• Brussels sprouts
  • Turnip greens
  • Brown rice
  • Whole wheat pasta
  • Barley
  • Quinoa
  • Bran flakes
  • Oatmeal

Because there may be a connection between PCOS and chronic inflammation, eating anti-inflammatory foods may also help reduce your symptoms.

Examples of anti-inflammatory foods include:

  • Tomatoes
  • Leafy greens like kale, spinach, and collards
  • Blueberries and strawberries
  • Cherries
  • Oranges
  • Lentils, beans, and other legumes
  • Fatty fish like salmon and tuna
  • Nuts like almonds, walnuts, and peanuts
  • Healthy fats like avocado and olive oil
  • Spices like turmeric and cinnamon
  • Dark chocolate (yes, please)

“There’s also good research to support supplements like vitamins D and B, omega-3 fatty acids, as well as pre- and probiotics,” adds Dr. Phimphasone-Brady.

Dr. Phimphasone-Brady’s main advice for people with PCOS? Get plenty of whole grains, lean proteins, fruits and vegetables, healthy fats, and fiber in your diet.

You can accomplish this by gradually making healthy swaps for processed foods. For example, replace white bread with whole wheat. Instead of a sugary breakfast cereal, go for plain oatmeal sweetened with fruit and nuts.

These small adjustments can also help you reduce your cholesterol levels and risk for heart disease.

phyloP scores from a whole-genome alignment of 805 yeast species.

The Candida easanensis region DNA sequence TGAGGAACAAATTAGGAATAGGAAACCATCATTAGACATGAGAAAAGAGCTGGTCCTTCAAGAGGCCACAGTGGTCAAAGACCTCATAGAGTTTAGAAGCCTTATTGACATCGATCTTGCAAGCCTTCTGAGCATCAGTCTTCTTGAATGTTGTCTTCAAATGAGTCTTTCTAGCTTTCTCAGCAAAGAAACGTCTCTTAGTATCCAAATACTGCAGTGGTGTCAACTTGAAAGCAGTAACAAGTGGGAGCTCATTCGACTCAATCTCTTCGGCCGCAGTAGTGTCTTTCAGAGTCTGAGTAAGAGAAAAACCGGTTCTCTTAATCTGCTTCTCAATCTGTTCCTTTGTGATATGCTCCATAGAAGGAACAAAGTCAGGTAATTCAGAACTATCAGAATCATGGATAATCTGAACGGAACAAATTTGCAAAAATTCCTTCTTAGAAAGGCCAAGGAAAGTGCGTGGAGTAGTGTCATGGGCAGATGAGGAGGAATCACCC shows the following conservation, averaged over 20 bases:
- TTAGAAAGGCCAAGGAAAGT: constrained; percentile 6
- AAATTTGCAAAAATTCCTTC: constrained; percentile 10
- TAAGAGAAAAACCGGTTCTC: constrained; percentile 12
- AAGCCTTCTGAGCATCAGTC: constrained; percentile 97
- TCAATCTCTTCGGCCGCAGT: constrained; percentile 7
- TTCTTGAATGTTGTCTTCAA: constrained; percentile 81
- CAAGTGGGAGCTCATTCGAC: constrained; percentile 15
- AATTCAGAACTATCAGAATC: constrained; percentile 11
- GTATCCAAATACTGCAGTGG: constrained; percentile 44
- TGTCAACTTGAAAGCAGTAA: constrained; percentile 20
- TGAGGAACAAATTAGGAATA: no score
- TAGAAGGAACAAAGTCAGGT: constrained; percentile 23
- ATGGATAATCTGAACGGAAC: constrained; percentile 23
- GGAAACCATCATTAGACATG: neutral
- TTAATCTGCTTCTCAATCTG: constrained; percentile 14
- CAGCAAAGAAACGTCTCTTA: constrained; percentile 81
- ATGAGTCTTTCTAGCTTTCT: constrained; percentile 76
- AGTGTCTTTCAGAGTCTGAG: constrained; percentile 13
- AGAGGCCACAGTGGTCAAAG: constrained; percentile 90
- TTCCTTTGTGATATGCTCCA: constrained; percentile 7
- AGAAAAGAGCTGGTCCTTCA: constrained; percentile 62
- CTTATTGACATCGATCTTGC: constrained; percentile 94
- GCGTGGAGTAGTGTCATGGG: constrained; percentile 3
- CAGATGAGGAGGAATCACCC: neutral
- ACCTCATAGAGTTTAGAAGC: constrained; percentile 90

Ready to make a lasting change?

A healthier you, wherever you are.

If you have PCOS, you’ll want to limit your intake of high-glycemic-index foods that can increase inflammation and blood sugar. (Remember, PCOS is tied to insulin resistance, which makes it hard to convert glucose and leads to stored fat).

If you have PCOS, you’ll want to limit your intake of foods that spike your blood sugar. These are called high glycemic-index foods

High glycemic-index foods may also increase PCOS symptoms as well as increase inflammation

Other inflammatory foods include:

  • Highly processed foods like bacon and hot dogs.
  • Fried foods.
  • Some solid fats, like shortening and margarine.
  • Sugary foods and drinks.
  • Refined carbohydrates like white bread and pastries.
  • Red meat like burgers, steaks, and pork.

That’s not to say you should never eat these foods. In fact, restricting yourself too much can backfire.

If you beat yourself up every time you veer off your plan (we’re only human, after all), it can cause you to give up on your health and weight loss goals altogether. Healthy eating is all about balance.